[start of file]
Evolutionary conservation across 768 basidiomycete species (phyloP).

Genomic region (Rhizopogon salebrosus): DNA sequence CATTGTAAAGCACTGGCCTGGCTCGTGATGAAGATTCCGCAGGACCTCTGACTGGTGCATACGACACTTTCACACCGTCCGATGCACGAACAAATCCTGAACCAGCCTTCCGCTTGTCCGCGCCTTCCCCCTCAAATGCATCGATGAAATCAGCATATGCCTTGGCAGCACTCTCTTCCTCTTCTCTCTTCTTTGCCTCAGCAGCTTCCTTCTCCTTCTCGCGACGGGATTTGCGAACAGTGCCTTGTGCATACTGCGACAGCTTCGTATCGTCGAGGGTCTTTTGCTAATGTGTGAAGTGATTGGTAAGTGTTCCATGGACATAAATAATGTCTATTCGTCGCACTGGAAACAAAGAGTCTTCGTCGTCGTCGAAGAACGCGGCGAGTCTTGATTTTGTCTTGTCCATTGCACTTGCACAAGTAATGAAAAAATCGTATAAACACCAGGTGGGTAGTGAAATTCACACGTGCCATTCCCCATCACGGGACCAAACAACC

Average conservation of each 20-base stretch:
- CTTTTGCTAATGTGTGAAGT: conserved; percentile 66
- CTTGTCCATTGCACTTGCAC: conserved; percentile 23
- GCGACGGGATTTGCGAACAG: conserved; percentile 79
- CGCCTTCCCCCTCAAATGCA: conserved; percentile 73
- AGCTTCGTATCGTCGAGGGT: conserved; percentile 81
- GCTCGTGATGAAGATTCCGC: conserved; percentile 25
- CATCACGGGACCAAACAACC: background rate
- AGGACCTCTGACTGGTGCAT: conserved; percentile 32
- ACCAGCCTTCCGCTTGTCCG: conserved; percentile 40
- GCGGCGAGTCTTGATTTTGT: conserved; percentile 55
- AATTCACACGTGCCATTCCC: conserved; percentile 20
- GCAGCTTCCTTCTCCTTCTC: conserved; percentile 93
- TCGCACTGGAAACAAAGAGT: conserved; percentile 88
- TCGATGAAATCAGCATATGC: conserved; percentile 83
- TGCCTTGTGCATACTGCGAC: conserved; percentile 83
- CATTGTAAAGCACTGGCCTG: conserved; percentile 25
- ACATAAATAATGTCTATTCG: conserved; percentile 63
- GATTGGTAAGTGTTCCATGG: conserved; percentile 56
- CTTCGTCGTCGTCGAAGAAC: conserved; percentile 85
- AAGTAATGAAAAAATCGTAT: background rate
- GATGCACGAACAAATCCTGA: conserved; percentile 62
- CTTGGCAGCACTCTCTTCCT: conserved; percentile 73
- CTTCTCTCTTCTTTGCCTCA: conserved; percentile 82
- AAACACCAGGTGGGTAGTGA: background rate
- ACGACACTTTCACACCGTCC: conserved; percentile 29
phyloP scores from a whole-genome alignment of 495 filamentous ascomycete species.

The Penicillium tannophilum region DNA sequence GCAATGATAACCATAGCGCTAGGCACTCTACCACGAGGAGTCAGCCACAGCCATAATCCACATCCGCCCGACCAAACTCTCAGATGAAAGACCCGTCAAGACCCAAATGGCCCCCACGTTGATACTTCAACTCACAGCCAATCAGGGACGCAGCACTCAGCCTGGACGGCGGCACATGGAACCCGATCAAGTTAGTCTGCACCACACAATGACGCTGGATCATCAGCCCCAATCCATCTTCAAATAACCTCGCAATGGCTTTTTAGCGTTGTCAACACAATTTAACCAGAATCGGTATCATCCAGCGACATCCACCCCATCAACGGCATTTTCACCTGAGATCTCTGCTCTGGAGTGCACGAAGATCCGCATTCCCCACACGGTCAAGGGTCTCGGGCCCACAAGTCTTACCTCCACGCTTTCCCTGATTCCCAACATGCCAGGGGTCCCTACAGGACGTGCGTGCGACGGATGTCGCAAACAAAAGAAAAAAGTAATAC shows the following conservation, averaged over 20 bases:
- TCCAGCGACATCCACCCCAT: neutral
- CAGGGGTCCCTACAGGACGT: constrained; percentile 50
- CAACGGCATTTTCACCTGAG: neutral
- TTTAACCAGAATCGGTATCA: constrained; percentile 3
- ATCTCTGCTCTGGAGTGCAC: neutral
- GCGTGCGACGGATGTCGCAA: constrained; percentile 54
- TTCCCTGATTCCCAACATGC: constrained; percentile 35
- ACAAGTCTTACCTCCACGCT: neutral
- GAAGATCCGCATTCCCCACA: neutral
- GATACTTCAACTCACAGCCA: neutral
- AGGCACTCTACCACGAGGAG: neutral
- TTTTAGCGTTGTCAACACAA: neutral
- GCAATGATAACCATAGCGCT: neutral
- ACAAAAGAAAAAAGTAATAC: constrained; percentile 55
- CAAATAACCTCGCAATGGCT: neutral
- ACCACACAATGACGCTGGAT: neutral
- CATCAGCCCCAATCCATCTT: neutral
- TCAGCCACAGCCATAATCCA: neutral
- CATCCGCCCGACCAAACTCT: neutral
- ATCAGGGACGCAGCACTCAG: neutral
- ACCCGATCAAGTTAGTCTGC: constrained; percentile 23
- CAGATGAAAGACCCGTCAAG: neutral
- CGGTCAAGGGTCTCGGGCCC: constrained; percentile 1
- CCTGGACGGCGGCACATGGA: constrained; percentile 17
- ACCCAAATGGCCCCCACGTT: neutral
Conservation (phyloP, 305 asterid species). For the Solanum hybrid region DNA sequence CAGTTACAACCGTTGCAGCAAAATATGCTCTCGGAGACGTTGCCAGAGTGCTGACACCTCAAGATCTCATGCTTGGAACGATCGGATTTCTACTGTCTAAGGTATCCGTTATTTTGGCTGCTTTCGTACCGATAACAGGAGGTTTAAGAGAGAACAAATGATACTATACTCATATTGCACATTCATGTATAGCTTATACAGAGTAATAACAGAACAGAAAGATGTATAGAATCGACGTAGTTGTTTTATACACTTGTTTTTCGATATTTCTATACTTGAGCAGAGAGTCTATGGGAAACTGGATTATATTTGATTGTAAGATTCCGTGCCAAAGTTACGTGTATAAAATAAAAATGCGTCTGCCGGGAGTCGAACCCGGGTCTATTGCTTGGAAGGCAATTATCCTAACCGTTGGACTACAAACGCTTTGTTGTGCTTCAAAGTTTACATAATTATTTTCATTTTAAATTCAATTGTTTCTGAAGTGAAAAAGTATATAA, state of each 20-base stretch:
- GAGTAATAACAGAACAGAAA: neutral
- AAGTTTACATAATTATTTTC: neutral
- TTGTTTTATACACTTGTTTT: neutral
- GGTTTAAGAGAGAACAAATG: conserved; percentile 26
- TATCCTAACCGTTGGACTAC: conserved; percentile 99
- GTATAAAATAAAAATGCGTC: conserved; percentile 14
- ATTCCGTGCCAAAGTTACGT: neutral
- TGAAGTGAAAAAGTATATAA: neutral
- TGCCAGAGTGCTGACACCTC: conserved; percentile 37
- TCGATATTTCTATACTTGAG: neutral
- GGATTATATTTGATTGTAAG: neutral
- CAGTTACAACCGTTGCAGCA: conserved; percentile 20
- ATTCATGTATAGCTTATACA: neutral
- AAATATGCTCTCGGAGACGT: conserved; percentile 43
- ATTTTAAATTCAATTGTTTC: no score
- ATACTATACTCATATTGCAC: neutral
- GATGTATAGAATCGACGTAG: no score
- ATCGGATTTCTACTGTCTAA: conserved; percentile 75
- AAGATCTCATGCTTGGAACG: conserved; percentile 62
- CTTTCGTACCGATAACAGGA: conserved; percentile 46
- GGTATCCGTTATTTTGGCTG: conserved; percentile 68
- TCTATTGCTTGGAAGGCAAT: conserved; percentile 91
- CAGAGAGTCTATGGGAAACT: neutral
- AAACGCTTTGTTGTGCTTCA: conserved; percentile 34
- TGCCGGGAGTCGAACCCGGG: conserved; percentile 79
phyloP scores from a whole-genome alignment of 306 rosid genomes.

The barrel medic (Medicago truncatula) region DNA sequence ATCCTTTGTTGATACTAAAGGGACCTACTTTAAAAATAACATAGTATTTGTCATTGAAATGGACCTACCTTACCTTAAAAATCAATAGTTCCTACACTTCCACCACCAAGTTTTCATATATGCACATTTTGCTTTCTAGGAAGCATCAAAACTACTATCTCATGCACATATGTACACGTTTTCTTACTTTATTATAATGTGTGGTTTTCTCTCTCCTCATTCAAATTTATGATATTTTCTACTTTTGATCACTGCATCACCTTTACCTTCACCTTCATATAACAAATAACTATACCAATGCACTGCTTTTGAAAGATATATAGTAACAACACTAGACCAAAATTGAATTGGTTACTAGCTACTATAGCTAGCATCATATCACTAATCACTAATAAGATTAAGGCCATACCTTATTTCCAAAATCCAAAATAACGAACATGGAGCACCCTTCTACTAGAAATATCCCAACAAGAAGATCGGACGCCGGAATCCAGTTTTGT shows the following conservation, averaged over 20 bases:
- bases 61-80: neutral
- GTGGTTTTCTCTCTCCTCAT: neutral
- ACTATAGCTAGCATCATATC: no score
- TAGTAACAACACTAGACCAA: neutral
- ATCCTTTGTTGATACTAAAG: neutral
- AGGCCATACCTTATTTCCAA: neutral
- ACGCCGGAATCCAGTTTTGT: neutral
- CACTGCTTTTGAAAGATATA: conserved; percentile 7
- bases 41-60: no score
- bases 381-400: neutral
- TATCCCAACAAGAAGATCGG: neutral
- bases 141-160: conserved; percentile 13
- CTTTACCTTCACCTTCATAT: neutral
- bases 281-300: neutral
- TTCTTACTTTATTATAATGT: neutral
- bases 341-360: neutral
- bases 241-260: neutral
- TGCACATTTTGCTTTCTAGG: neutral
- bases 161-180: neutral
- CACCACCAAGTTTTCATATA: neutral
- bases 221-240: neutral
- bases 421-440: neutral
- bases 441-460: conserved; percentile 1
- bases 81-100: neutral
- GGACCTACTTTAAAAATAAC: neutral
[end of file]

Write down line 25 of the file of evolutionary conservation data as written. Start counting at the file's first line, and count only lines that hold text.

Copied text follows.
- CTTGGCAGCACTCTCTTCCT: conserved; percentile 73